9 October 2018 | arungeorge13
A brilliant initial 90-100 mins followed by a masala-sprinkled climax! [+64%]
Yes, the core theme of 'Varathan' is heavily inspired by the 1971 home-invasion thriller 'Straw Dogs'. But what makes it worth a viewing is the way master-director Amal Neerad has incorporated all necessary elements to essentially 'Malayali-fy' it. The film opens in Dubai and moves quickly to an estate in Vagamon, Kerala. Having actors like Fahadh Fazil and Aishwarya Lekshmi portraying key characters (Abin and Priya) only elevates an already-intriguing plotline (especially for those who haven't seen 'Straw Dogs').
The new environs aren't the friendliest, to say the least, and it is Priya who notices this first. She is terrified at the fact that her former classmates are lusting after her even when she's a married woman. The tactics employed by Pappaali Josy (Sharafudheen) and his cronies to taunt Priya are ones that give women sleepless nights. Aishwarya Lekshmi plays the helpless (but wanting-to-give-it-back-to-em locals) woman to the T. Fahadh lends much-needed composure to the character of Abin, until he has no choice but to lay the baddies to waste.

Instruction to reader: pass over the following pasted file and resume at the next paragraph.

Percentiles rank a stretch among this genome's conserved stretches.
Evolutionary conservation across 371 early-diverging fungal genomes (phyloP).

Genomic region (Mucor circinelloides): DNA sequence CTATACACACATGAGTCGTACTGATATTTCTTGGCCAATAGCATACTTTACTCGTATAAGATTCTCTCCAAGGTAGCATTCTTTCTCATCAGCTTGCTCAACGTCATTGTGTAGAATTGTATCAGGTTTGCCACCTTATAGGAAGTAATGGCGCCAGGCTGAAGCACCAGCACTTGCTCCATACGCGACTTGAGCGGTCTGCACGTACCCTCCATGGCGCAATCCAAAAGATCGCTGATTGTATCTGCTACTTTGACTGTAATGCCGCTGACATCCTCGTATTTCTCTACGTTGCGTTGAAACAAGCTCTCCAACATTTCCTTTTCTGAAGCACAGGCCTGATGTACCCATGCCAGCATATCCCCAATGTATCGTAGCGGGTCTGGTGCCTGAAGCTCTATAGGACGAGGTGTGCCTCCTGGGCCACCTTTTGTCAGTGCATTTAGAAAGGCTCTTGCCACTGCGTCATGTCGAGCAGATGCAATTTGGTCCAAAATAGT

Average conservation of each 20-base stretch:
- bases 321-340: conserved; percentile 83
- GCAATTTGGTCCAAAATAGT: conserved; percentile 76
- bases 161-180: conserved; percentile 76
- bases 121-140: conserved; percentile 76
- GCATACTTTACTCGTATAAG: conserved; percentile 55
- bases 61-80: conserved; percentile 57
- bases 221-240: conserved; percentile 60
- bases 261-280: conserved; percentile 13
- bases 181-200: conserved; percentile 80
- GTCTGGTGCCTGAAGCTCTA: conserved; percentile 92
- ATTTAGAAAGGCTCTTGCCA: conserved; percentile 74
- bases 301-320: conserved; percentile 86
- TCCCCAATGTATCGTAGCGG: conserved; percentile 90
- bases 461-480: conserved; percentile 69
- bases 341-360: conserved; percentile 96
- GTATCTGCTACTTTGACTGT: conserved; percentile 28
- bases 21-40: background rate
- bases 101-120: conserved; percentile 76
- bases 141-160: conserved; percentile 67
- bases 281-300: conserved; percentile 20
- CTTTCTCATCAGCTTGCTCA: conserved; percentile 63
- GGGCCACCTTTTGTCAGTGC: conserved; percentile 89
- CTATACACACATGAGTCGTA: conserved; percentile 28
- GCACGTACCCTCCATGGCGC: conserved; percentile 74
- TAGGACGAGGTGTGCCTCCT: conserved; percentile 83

The film is a slow-burn thriller with a payoff that boasts ample doses of masala. The quintessential 'break-point' arrives around the 90/100 min mark, and when it does, one or two retaliation strategies used by Abin, manage to leave the viewer reasonably pumped up. The music and background score (by Sushin Shyam) do add to the eerie feel of the film. Amal Neerad's directorial skills are also ably complemented by the subtle frames chosen by cinematographer Littil Swayamp. If only had Amal done away with some of his regular cinematic tropes (such as the excessive use of slow-motion, his choice to include a badly choreographed muddy rain fight as opposed to slower yet more effective, hard-hitting methods to inflict pain on the antagonists, and not giving the female protagonist enough masala moments as the male), 'Varathan' would have turned out to be a more thrilling cinematic experience.
In its current form, 'Varathan' is memorable while it lasts but the finale feels a little rushed and as I mentioned above, the punishment meted out to the baddies felt insufficient. Enjoy it for its realistic performances, brilliant camerawork, and splendid storytelling.